Enough is now known about Sudden Infant Death Syndrome for parents to dramatically reduce the risk. The following tips will help to reduce the risk of 'cot death' and put your mind at rest.

  1. Lie your baby down on their back to sleep.
  2. Place them 'feet to foot'. Their feet should reach the end of the cot, with blankets to their chest and firmly tucked in bedding, nothing loose.
  3. Don't let your baby overheat: never place a cot next to a radiator; don't use a duvet or any headwear and keep your baby's room between 16-20 degrees.
  4. Don't smoke in pregnancy or around a young baby.
  5. Keep the baby's cot in your room for the first six months and ensure that it meets the UK's cot safety guidelines.
  6. Use a firm, flat mattress for your baby. No pillows, bean bags or water beds.
  7. Don't fall asleep on an armchair or sofa with your baby - you might smother them.
  8. If your baby is unwell, contact your doctor promptly.
  9. Keep your baby's head uncovered, don't tuck their blanket too high and make sure it's never above their shoulders.
  10. Breastfeed if possible.
  11. Don’t co-sleep if you have been smoking or drinking beforehand.

At what age does cot death stop being an issue?

The risk of SIDS drops after the age of 1. While having a young baby that could be vulnerable to SIDS is a worrying thing for parents, our expert Dr AlBendar says that infants are most vulnerable between the second and fourth months of life.

She says, "It tends to decrease after 6 months, and it's extremely rare after the age of one."

Is it okay to swaddle my baby?

Yes, but swaddling can be a contributing factor to SIDS. And if you wish to swaddle here’s how to do it correctly; such as never put a swaddled baby to sleep on their front or side, don’t swaddle if bed-sharing, stop swaddling (with arms wrapped inside the material) when a baby shows signs of rolling as they could roll onto their front and get stuck. 

Swaddling is a traditional practice of wrapping a baby in a blanket tightly, to keep them from moving too much during the night. Recent research has found that this could potentially be harmful, and a possible contributing factor to SIDs.

Dr Anna Pease, lead author of a study at University of Bristol that looked into the causes of SIDs, said, "We tried to gather evidence of whether there was an association between swaddling for sleep and SIDS.

"The risk of SIDS when placing infants on the side or front for sleep increased when infants were swaddled." The current recommendation advises not placing your child on its side or front for sleep, and this would appear especially important if you have swaddled your baby.Anna advises parents that, "most babies start being able to roll over at about four to six months.

"On a practical level what parents should take away from this is that if they choose to swaddle their babies for sleep, always place them on their back, and think about when to stop swaddling for sleep as their babies get older and more able to move."

Do sleeping bags increase risk of SIDS?

No, baby sleeping bags (opens in new tab) are very safe, according to research (opens in new tab). As they help a baby maintain a constant temperature, therefore helping prevent Sudden Infant Death Syndrome. A sleeping bag should comply to British Safety Standards (BS 8510:2009) and you should always check it the first time you use it and periodically thereafter.

Make sure that the seams don’t have any sharp edges, that the zips are secure and there are no attachments such as buttons that could fall off and they could choke on. ‘It is recommended that you avoid buying a sleeping bag with arms or a hood as there is a serious risk of your baby overheating,’ Vickie Bowles (opens in new tab) of The Baby Academy tells us.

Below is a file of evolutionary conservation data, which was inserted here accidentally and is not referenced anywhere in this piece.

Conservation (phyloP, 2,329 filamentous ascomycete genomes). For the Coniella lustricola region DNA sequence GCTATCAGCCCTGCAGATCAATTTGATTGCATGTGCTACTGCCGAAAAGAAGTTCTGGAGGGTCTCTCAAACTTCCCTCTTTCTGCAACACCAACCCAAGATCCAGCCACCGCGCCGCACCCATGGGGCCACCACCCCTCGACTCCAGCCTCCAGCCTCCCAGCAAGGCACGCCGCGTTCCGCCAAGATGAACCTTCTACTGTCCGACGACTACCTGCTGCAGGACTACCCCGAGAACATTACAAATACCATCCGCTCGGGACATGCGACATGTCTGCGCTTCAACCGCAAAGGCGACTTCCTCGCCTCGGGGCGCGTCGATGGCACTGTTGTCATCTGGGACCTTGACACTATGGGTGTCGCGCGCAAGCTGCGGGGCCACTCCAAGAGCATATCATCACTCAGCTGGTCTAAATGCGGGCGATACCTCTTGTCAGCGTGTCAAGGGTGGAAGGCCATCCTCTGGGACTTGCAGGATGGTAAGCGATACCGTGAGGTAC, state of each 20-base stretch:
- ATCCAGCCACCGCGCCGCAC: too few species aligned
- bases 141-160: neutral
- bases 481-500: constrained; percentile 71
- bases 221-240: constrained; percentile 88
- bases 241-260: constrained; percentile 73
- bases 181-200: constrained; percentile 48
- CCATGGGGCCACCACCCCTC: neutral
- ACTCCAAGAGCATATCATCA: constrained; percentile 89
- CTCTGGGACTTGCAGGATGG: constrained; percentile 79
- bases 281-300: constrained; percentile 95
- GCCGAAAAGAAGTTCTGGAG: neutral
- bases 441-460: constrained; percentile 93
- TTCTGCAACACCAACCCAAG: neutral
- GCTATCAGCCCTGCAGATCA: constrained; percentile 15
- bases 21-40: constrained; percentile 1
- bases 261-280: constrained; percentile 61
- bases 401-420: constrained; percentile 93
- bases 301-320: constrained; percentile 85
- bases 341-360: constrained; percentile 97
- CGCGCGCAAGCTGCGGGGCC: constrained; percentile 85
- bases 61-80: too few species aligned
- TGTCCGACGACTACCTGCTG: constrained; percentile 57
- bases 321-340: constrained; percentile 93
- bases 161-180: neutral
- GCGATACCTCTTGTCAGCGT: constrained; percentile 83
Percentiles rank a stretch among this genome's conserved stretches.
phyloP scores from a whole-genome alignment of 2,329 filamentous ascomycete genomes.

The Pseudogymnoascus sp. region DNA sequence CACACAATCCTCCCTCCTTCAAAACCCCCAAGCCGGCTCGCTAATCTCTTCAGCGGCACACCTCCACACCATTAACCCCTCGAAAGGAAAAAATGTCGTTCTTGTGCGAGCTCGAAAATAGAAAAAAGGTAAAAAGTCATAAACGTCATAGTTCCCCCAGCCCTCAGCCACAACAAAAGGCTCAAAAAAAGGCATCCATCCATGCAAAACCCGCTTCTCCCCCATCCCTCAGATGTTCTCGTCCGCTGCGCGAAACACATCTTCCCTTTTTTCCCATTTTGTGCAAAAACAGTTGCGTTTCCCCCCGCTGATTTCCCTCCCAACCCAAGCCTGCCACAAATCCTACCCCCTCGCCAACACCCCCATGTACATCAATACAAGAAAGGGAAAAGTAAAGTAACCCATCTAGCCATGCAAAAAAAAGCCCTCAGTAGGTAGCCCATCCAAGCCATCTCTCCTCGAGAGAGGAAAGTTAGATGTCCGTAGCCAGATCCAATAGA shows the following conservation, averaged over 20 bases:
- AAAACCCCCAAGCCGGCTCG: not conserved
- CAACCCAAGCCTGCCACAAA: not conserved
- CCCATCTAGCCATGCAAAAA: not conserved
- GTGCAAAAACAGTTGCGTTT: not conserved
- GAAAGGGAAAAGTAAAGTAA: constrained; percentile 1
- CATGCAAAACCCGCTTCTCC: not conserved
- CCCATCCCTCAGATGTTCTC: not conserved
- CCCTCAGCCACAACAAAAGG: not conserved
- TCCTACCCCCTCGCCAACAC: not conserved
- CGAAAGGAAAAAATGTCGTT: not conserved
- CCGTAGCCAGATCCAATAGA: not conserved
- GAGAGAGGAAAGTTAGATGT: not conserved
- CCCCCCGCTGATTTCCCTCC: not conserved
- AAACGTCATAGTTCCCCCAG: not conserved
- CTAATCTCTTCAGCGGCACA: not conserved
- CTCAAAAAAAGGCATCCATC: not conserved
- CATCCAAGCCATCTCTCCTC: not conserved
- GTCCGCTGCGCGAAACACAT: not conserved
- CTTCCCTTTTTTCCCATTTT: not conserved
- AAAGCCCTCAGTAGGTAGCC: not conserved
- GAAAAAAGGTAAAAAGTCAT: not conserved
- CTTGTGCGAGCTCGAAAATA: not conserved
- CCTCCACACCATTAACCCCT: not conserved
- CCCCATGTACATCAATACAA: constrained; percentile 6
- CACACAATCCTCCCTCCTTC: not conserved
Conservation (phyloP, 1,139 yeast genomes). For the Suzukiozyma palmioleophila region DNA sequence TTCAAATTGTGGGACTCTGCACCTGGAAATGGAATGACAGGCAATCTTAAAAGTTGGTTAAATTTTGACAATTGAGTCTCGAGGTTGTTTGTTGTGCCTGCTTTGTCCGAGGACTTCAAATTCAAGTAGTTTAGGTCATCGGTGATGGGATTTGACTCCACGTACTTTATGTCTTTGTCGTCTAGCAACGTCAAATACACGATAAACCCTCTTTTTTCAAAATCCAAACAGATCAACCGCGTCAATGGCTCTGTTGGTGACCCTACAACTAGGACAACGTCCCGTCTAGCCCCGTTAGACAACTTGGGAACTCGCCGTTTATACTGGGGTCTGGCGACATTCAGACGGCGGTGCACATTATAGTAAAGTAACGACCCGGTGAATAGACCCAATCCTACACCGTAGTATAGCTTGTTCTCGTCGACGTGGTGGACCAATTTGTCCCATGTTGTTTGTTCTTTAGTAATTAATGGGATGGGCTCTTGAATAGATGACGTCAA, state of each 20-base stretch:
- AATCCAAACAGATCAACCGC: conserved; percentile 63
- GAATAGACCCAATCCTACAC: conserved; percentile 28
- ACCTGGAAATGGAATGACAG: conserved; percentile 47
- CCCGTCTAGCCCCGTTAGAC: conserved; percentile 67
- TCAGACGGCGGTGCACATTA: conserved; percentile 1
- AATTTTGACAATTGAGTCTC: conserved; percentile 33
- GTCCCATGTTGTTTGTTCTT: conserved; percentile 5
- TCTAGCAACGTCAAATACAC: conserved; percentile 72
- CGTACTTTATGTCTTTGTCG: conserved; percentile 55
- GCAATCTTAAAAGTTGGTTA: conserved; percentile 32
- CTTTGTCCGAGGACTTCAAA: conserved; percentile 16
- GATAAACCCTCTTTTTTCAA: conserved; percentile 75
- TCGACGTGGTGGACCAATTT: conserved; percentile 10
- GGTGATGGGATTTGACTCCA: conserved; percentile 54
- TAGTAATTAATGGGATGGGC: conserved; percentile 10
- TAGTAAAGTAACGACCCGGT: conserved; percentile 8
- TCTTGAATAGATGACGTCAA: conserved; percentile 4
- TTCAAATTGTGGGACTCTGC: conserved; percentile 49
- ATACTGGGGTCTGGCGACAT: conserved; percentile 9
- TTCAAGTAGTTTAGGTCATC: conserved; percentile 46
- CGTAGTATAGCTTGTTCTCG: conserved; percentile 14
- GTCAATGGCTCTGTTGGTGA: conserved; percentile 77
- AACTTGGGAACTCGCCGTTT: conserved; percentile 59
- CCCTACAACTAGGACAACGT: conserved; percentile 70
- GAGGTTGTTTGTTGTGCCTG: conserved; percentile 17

Can co-sleeping with my baby increase the risk of SIDS?

Bed sharing with your baby, otherwise known as co-sleeping, increases the risk of SIDS and the risk is particularly increased when:

  • Either parent smokes even if they don&'t smoke in the bedroom or anywhere in the house
  • Either parent has consumed alcohol or taken drugs (including medication that may make you drowsy)
  • The baby is premature
  • The baby was a low birth weight

The safest place for a baby to sleep for the first six months is a separate cot or Moses basket in the same room as the parents.

Will giving my baby a dummy reduce the risks of SIDS?

There is no definitive research to say whether dummies reduce the risks of SIDS, according to a 2019 study. Dummies aren't a means of prevention as such, but they are associated with a reduced risk of 'cot death'. Experts don't yet know why dummies help in babies who are used to them, but the statistics prove they do. And dummy-users who suddenly stop are at increased risk of SIDS.

These findings, while slightly confusing for parents, basically mean that if your baby uses a dummy, they should carry on doing so.

So if your baby has a dummy, be sure to use it every night. It's thought that it may help by creating more air space if a baby's face gets under a blanket. But this doesn't wholly explain the difference between users and non-users, so there's no reason for you to introduce a dummy as a means of prevention.

On the whole, even the best quality sleep aids won't prevent SIDS but ones such as black-out blinds and night lights could help your baby get a better night's sleep without interfering with their sleeping space.

Does formula increase the risk of SIDS?

No. Dr AlBendar says, "if you follow the safety regulations for SIDS prevention, then chances are extremely low."

Although research has demonstrated that exclusively breastfeeding and even combination feeding (breast milk and formula) for up to four months can reduce SIDS risk by 40 per cent, it won’t exclusively reduce SIDS. 

In addition, The Lullaby Trust states It has been shown that partial or combination feeding (breast milk and formula) and exclusive breastfeeding have been associated with lower SIDS rates. Thankfully SIDS is now very rare. If you bottle feed your baby and follow all the other pieces of safer sleep advice then the chance of SIDS is extremely low.

Seeking medical advice if your baby is unwell

There are lots of minor illnesses that babies can suffer from that are absolutely nothing to be seriously worried about. But if your little one is showing some of the following symptoms you should dial 999 for an ambulance:

  • Stops breathing or turns blue
  • Struggling for breath
  • Unconscious and seems dazed
  • Won't wake up
  • Has a fit

The Lullaby Trust also has a helpful guide called the Baby Check booklet which includes a checklist of symptoms to help you understand if your baby is ill.

If you are in any doubt about your child's health, be sure to book an appointment ASAP with your GP or local health practitioner.